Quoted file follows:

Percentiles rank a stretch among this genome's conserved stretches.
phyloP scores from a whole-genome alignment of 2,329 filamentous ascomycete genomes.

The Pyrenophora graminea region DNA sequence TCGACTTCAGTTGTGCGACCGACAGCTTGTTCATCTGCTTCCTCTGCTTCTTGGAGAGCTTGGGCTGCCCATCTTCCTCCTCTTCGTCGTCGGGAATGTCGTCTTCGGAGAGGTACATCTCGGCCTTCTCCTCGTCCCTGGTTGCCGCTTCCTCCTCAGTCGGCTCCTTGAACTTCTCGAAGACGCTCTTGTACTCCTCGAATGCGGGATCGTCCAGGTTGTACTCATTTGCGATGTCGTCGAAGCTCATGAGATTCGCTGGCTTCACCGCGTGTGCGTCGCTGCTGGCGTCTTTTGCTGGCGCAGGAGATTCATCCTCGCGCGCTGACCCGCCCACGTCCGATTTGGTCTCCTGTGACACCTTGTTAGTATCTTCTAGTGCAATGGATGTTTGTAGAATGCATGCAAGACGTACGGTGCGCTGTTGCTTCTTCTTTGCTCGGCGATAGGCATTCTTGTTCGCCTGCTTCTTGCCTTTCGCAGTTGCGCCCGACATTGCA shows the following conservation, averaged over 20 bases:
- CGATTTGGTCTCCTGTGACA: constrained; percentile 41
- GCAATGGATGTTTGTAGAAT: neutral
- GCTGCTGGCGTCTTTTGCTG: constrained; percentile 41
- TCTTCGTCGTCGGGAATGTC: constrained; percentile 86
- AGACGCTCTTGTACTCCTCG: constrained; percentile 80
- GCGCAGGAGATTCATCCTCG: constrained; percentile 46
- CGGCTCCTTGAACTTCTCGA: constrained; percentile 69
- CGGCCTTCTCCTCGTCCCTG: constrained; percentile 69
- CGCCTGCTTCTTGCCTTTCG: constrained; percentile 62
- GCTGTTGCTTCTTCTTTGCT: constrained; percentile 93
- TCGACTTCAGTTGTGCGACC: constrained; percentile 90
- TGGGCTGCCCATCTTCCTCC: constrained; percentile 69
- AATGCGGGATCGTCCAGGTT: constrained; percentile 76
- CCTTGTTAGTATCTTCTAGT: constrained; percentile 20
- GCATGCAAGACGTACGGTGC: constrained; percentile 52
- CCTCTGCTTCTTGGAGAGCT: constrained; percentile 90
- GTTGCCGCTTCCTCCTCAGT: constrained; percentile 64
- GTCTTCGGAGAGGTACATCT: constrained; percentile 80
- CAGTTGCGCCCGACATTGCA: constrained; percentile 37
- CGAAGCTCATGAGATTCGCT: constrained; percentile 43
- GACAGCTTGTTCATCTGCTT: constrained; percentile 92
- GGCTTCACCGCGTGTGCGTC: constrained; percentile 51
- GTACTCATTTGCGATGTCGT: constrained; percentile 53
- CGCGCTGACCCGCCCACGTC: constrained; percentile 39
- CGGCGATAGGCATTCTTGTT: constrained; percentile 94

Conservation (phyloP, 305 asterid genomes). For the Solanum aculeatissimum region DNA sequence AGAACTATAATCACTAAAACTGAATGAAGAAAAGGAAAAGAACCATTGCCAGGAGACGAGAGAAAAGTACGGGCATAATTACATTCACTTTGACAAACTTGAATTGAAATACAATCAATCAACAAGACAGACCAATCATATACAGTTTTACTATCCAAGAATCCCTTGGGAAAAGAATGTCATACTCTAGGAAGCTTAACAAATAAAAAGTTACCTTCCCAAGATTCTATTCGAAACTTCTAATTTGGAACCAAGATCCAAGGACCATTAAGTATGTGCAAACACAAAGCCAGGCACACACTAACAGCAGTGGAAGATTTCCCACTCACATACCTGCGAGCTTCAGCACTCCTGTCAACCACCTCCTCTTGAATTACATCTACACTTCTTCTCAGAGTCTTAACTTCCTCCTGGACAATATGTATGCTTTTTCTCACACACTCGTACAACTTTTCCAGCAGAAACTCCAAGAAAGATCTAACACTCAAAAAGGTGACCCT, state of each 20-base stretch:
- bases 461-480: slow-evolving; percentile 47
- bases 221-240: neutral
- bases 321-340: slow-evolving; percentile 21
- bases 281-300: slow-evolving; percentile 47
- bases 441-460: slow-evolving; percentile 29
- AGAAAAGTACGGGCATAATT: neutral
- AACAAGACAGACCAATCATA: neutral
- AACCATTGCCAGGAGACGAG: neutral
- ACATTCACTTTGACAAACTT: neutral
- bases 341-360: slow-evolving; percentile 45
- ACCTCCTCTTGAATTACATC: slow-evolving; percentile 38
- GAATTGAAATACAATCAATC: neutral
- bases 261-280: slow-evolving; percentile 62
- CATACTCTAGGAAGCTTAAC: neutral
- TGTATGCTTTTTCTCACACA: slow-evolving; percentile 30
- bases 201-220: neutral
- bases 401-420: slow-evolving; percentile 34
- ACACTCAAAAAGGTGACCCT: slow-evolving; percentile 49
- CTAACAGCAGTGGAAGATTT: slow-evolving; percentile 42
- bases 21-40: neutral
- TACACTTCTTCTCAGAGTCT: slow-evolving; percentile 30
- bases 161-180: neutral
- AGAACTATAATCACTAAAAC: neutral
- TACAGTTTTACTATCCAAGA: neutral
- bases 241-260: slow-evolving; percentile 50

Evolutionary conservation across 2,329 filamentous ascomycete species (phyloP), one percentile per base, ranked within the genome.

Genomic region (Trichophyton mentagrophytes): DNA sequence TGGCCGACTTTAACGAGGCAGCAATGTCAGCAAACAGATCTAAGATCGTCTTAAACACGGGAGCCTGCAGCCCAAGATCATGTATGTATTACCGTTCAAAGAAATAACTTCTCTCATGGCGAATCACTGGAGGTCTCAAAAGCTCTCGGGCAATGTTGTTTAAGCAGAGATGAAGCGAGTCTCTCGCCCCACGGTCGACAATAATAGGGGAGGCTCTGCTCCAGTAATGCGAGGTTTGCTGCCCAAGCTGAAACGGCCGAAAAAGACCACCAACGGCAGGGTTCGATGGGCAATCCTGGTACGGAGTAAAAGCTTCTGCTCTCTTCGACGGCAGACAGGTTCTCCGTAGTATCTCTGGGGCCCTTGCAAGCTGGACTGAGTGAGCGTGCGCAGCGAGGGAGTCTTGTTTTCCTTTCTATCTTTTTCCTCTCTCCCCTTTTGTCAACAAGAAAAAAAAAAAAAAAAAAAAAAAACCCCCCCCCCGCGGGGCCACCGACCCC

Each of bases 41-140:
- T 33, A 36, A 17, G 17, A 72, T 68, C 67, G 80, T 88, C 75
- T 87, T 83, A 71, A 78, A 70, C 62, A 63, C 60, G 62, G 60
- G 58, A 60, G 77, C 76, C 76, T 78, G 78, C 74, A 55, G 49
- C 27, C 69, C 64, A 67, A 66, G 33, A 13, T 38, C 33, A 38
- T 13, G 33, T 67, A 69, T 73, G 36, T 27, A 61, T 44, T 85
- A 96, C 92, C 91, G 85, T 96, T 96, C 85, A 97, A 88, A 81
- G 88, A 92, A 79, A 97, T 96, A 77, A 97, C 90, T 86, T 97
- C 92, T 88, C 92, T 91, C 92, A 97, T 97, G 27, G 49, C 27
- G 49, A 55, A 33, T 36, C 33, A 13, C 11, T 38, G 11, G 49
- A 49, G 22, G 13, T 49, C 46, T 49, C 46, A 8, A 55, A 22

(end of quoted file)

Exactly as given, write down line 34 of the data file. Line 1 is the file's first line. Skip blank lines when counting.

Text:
- bases 441-460: slow-evolving; percentile 29